By Dr. Yaneer Bar-Yam

Governor Cuomo seems to be letting his political scandals get the best of his judgement. Last Thursday, he announced sports stadiums and outdoor concerts can resume on a limited basis in April, even as New York State books more than 6,700 new cases each day. That is six thousand more cases per day than we were registering at our lowest point last the summer. Combined with his decision to increase indoor dining capacity, the Governor’s move simply invites the virus and all its variants to infect more New Yorkers before the vaccine reaches enough people.

Despite all the talk of optimism, the situation remains serious and concerning. With new more-contagious variants spreading, the risk of another wave of infections exponentially rises each time we allow more people to gather. Even if people are vaccinated and tested at the door of stadiums and concerts, the virus can still spread, especially if new variants emerge that are less detectable or resistant to the vaccine.  Our likely long-term endgame in that scenario – the one we need to avoid – is an endemic virus that mutates chased by vaccines that statistically reduce but do not eliminate the pandemic.

Governor Cuomo’s decisions, taken together with disastrous moves by Governors Desantis in Florida and Abbott in Texas, underscore why the U.S. always seems to be one step behind COVID-19 – cycling through a Groundhog Day-like pattern of opening, closing and reopening again. Lawmakers impose restrictions when hospitalizations and infections rise. They lift those restrictions when metrics fall. Then – having allowed another crisis to mount – they’re forced to put those same restrictions back in place. This is unacceptable, and it doesn’t have to be this way.

By contrast, places like Australia, New Zealand, Vietnam and Atlantic Canada have all returned to a sense of normalcy, mostly because they began taking aggressive steps before infections and hospitalizations got so far out of control.

Australia, for instance, has confined outbreaks by restricting inter-state travel among its eight states. In some cases, such as Melbourne in September and Sydney in December, travel restrictions were imposed within a city. This has at times been difficult for the 25 million Australians. But today, as the United States infection rate remains stubbornly high, Australia’s daily new case count is miniscule, averaging less than 11 new cases in the last week.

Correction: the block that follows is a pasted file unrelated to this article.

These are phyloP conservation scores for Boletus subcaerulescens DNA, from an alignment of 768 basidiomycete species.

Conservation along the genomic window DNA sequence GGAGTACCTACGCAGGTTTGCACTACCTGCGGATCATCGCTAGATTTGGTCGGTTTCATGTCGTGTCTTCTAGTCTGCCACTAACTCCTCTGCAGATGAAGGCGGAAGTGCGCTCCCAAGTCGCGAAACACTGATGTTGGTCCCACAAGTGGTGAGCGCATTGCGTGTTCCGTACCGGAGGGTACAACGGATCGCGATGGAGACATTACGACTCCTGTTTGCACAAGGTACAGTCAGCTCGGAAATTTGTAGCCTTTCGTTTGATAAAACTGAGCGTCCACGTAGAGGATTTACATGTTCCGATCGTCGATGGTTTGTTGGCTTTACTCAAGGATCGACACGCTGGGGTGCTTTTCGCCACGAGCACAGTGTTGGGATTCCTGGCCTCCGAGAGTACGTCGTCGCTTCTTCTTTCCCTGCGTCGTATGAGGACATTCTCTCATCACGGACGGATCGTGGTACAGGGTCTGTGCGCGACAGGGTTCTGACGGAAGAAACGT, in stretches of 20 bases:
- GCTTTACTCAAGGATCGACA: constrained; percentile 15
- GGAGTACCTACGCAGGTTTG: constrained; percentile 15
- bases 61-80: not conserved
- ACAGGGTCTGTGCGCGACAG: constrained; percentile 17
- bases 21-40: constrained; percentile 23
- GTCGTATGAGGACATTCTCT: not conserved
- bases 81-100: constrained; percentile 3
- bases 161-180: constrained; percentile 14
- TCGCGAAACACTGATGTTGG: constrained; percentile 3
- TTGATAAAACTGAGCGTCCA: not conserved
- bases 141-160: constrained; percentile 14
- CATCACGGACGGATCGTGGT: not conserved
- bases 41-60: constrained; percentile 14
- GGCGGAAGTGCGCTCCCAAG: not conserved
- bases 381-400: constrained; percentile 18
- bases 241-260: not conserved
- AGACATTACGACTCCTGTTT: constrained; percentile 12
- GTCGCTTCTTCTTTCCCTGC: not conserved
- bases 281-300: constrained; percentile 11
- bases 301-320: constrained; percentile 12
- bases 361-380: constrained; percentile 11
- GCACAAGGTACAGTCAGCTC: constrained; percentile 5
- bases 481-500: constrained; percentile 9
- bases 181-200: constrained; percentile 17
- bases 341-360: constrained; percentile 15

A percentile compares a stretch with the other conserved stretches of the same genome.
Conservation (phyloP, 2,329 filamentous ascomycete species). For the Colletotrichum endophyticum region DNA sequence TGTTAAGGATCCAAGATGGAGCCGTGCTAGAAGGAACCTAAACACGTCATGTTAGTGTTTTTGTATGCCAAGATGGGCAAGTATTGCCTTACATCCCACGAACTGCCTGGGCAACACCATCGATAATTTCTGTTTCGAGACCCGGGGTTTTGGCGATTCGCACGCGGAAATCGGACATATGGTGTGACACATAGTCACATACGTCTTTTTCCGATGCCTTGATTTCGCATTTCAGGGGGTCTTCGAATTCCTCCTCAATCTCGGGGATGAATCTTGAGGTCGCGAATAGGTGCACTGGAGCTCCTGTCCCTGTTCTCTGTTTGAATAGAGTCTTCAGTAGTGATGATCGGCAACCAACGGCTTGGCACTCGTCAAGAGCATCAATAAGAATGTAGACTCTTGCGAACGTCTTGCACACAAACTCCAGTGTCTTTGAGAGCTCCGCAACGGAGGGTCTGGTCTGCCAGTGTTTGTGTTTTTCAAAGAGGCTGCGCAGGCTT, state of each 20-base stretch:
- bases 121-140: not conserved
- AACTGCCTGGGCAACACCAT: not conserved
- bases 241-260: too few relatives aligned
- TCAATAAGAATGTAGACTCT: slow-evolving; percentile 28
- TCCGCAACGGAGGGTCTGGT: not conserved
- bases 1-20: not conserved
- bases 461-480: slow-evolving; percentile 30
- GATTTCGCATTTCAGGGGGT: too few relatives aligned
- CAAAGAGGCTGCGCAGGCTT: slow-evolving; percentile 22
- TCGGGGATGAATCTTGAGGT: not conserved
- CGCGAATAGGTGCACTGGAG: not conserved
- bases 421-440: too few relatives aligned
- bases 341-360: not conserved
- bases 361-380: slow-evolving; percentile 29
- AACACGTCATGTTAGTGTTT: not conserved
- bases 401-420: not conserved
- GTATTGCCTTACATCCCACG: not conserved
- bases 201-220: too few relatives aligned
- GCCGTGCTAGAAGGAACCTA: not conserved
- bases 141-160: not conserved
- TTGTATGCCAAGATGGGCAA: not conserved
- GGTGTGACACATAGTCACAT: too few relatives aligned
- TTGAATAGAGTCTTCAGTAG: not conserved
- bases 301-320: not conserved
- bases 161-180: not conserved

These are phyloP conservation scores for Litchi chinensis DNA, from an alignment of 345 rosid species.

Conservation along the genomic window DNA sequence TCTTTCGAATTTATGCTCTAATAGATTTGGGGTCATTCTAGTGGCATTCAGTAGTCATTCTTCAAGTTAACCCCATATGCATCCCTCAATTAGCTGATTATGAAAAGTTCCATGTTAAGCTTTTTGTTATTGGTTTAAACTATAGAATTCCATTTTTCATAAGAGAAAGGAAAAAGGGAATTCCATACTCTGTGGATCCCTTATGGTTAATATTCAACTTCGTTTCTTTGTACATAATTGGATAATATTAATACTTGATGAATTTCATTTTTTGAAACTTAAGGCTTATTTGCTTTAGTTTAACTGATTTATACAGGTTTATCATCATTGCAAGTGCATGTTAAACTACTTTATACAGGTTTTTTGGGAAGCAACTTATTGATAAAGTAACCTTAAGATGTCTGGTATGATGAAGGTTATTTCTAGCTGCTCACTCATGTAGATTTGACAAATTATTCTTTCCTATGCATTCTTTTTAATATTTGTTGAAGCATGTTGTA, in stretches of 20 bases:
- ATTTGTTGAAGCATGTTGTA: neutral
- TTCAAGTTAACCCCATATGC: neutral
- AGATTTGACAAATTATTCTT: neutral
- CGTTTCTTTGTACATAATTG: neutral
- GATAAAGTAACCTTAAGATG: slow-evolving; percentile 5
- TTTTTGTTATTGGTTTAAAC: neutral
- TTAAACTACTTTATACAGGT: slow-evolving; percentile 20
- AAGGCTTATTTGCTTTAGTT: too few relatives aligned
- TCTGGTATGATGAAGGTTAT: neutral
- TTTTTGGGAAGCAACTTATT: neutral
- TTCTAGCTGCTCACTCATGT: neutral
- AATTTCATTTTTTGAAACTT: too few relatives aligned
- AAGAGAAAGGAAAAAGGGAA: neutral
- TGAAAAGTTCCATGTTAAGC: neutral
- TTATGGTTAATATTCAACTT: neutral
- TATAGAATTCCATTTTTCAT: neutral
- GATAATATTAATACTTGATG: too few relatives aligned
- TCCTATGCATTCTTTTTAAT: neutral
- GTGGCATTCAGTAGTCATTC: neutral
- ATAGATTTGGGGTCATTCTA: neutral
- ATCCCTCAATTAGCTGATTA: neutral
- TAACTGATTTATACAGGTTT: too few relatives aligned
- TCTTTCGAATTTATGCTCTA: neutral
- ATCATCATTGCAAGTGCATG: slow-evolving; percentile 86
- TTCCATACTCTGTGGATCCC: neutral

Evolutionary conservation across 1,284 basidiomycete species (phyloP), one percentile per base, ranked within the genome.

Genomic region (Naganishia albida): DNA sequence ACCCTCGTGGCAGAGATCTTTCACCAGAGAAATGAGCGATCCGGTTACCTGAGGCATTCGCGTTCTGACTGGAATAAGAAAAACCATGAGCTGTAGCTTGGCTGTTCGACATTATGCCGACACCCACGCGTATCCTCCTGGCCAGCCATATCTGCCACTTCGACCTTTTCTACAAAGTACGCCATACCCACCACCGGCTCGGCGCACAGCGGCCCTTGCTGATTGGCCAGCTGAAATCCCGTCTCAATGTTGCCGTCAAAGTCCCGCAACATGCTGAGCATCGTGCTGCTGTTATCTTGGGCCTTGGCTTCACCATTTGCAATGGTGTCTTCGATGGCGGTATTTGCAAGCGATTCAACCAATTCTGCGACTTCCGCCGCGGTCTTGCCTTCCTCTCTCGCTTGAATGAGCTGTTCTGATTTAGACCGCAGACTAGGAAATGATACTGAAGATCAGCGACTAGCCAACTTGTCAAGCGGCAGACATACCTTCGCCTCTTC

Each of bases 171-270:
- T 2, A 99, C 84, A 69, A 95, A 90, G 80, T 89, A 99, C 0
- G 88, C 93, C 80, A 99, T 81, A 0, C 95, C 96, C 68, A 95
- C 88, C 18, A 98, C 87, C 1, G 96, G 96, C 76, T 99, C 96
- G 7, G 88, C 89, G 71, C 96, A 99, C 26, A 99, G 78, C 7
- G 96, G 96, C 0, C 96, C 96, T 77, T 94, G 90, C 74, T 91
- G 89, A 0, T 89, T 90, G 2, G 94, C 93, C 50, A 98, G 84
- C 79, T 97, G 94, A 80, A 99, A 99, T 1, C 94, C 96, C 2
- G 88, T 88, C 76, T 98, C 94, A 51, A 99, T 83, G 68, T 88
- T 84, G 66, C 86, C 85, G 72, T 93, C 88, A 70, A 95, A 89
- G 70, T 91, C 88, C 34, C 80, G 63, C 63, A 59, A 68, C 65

For the U.S. to change course for the better, we need to reset and choose to resemble Australia’s approach. That means doubling down on actions that stop community spread for a short period of time, providing space for vaccines to take hold and then re-opening in a targeted fashion.

The concept is simple: endure 5-weeks of stay-at-home orders now to save lives and put us in a position to reopen our economy as soon as possible. It means allowing only minimal essential services and mandating transmission prevention protocols like delivery, curbside pickup, mask wearing, air purification, and disinfection. It also means rigorous travel restrictions and 14-day traveler quarantines to prevent COVID-19 from crossing borders. The smaller the area, the faster the process of getting to zero. Testing, vaccinations, and mask-wearing remain critical, but they should not be the sole emphasis.

After one month of these measures, some areas will have eliminated community transmission. Those are labeled green zones and can begin reopening of their economies. All other areas are labeled red. Travel between red and green zones should be limited. Week after week, more green zones will emerge, and travel can begin across a green zone travel network. Our model predicts that after 6 weeks, participating states could end community transmission of COVID-19.  

I know there is a political desire to start making people feel good about gathering in large numbers again. But neither politics nor wishful thinking should drive our pandemic decisions. It is this mentality that has dug us into a hell of our own creation. The only way we beat the virus is by using vaccinating, and simultaneously imposing stay at home orders and travel restrictions to end transmission and stop variants from emerging. This is the fastest route back to normal. If NY does it, the rest of the world will follow.

Yaneer Bar-Yam is the founding president of the New England Complex Systems Institute, where he is an expert on pandemics and other complex systems. He is spearheading the effort of over 3,000 volunteers working to stop the outbreak at Follow him on Twitter: @yaneerbaryam

The opinions, content and/or information in this article are those of the author and are independent of BK Reader.

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